Cherishing Love Amidst Loss
By Elva Carri
This summer I lost someone I love. I count myself very fortunate that, until now, the only people I’ve lost who were dear to me, were elderly. I knew it was inevitable that one day that would no longer be the case and I felt that there was no way to prepare. In the sadness however, there were things that emerged as special, or a comfort. I realise that as humans, death is something we mostly prefer not to consider in our day to day lives, but it’s worthy of more of our time than we give it.
I DIDNT GET TO SAY GOODBYE
When I found out the news, this was what hit me hardest. I had shrouded myself in a belief that she would beat cancer, but it was all I could think about the day that I heard. I had the honour of reading at her funeral, one that celebrated her life very beautifully, and so I treated that as my farewell but it will never be the same as what I wished I would have done. If you ever find yourself in a situation where you didn’t have a moment to say goodbye, I would encourage you to find some way to do this. The tears that come feel like they need to happen.
WHAT STAYED WITH ME
I have carried two major things around with me since losing her. The first is sadness that she’s gone. The second is memories of her laughing and smiling and us talking together. For reasons that would take a while to explain, I can’t load the dishwasher without remembering our conversations fondly. I feel like she’s with me when I do that and I feel blessed that I had so much wonderful time with her. I am also so pleased that I can remember so vividly her face when she was really happy or laughing and I’ve sworn to now memorise those expressions of everyone I love.
THE NOD OF ACKNOWLEDGEMENT
Nobody knows what to say to someone who’s lost someone they love. While this person was someone special to me, I didn’t know what to say to people she was even more special to – her husband and children whom I also love. I said whatever I could and hoped it would do. But at the funeral I noticed something that I never thought about before. At times in life, I’ve wondered if it would be “appropriate” for me to go to someone’s funeral. Hundreds of people arrived at hers and the number felt like an acknowledgement of the size of the hole left in the world that day. Even if no one had said a word, I felt it marked the size of the loss. I’d beg you to keep it in mind the times you may be considering if it’s appropriate to go to someone else’s.
There is a Bahá’í quote that says, “I have made death a messenger of joy to thee. Wherefore dost thou grieve?” While it seems unusual, it gained some clarity for me through this occasion. I remembered the laughter and the smiles and the warmth, I spent time with other people I love, joined together in marking the excellent life of a woman we all cherished and it has put a dedicated servant of the world to the fore of my mind for me to work to live up to. For that, I’m grateful to have known someone so hard to lose.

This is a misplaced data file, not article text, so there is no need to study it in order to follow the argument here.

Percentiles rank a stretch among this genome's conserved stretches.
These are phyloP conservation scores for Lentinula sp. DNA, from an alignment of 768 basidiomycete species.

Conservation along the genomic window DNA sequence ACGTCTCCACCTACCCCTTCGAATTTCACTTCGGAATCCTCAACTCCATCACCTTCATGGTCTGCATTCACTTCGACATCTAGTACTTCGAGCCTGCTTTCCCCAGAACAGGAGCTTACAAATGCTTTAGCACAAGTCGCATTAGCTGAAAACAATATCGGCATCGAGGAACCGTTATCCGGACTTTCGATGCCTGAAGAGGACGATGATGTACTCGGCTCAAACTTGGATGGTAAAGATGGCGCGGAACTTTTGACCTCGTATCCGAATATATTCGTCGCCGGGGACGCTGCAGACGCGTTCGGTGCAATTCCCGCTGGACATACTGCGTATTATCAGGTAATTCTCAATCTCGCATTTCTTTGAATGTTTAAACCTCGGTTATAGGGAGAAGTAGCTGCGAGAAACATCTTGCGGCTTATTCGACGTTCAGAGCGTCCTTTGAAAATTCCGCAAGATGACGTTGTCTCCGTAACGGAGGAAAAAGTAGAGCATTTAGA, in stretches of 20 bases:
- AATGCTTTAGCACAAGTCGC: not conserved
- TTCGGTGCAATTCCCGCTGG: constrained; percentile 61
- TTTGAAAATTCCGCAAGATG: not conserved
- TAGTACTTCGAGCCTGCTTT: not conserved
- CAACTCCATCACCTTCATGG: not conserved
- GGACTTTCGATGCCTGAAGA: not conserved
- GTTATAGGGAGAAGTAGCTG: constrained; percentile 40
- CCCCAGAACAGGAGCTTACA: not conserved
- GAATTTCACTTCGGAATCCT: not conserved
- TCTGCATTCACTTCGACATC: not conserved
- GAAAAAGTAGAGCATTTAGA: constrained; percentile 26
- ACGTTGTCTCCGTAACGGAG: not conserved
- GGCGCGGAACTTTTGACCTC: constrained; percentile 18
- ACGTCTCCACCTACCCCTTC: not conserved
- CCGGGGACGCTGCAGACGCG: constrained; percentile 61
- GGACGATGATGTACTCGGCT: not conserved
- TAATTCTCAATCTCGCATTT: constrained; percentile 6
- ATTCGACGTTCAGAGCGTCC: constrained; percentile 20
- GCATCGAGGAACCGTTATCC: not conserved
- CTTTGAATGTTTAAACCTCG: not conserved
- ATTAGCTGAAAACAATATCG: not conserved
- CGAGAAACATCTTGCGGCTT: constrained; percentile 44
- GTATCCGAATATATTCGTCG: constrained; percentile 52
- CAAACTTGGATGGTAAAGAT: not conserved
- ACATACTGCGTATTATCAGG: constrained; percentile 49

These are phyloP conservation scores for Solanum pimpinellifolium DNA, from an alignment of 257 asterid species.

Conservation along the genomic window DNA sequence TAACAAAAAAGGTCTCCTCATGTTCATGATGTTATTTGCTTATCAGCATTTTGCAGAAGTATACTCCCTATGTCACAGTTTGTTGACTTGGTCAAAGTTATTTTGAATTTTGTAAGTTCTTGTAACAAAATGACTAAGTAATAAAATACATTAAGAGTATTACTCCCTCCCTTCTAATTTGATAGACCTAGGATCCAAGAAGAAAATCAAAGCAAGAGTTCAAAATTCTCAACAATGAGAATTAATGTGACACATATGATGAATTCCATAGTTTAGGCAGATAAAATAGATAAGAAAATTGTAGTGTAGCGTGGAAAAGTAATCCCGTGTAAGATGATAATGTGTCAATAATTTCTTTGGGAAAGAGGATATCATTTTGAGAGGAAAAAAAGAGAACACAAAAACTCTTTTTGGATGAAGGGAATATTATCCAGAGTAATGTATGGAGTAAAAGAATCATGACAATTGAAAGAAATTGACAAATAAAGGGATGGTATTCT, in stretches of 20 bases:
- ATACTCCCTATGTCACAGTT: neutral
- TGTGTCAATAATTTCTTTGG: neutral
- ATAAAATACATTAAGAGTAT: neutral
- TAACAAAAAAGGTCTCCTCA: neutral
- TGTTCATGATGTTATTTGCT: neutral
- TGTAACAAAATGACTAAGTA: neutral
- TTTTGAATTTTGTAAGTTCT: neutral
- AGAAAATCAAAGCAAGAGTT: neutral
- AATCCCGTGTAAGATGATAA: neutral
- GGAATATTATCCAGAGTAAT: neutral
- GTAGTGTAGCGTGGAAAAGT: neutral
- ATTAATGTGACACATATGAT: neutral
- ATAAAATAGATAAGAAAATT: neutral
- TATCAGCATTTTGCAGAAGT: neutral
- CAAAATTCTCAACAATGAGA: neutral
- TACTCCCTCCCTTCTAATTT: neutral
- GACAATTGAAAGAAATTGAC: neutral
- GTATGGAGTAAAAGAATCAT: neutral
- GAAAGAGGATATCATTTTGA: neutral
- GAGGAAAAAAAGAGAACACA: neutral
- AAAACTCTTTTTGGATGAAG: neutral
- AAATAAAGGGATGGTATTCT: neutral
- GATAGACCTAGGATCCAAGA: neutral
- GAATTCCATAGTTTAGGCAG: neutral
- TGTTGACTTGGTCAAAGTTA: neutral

Relationships ending can be difficult, especially when it’s with someone with whom we’ve been very close, shared dreams and hopes with and imagined a future together.
Our souls choose the teachings we need in order to grow and often our greatest growth can come through our personal, intimate relationships. Yet we still need to deal with the pain, hurt and anger when these relationships come to an end.
We need to recognise the deep effect this has upon us, on so many levels. This is where a ‘Separation Ritual’ can be so powerful in bringing closure to the relationship. I create a sacred space, where the couple comes together in ceremony to release, recognise and acknowledge the roles each took in the other’s life.
I hold the space for the couple, first to talk and then release, the dreams that they each had shared and worked upon, both in the partnership and that each had held for the other; moving on to thanking each other, for the lessons and the gifts that they had brought to one another.
I have found, over the years, that sharing this Rite of Passage with either one, or hopefully both partners of the relationship, gives each the opportunity to recognise the cycle of birth, growth and death within the relationship and from this, many have found they can grow and move on, conscious of what they no longer need to carry forward into future relationships. I offer this as a new Rite of Passage which is sorely needed for heart-healing.
Amantha Murphy, Ancient Irish Shaman, Healer & Seer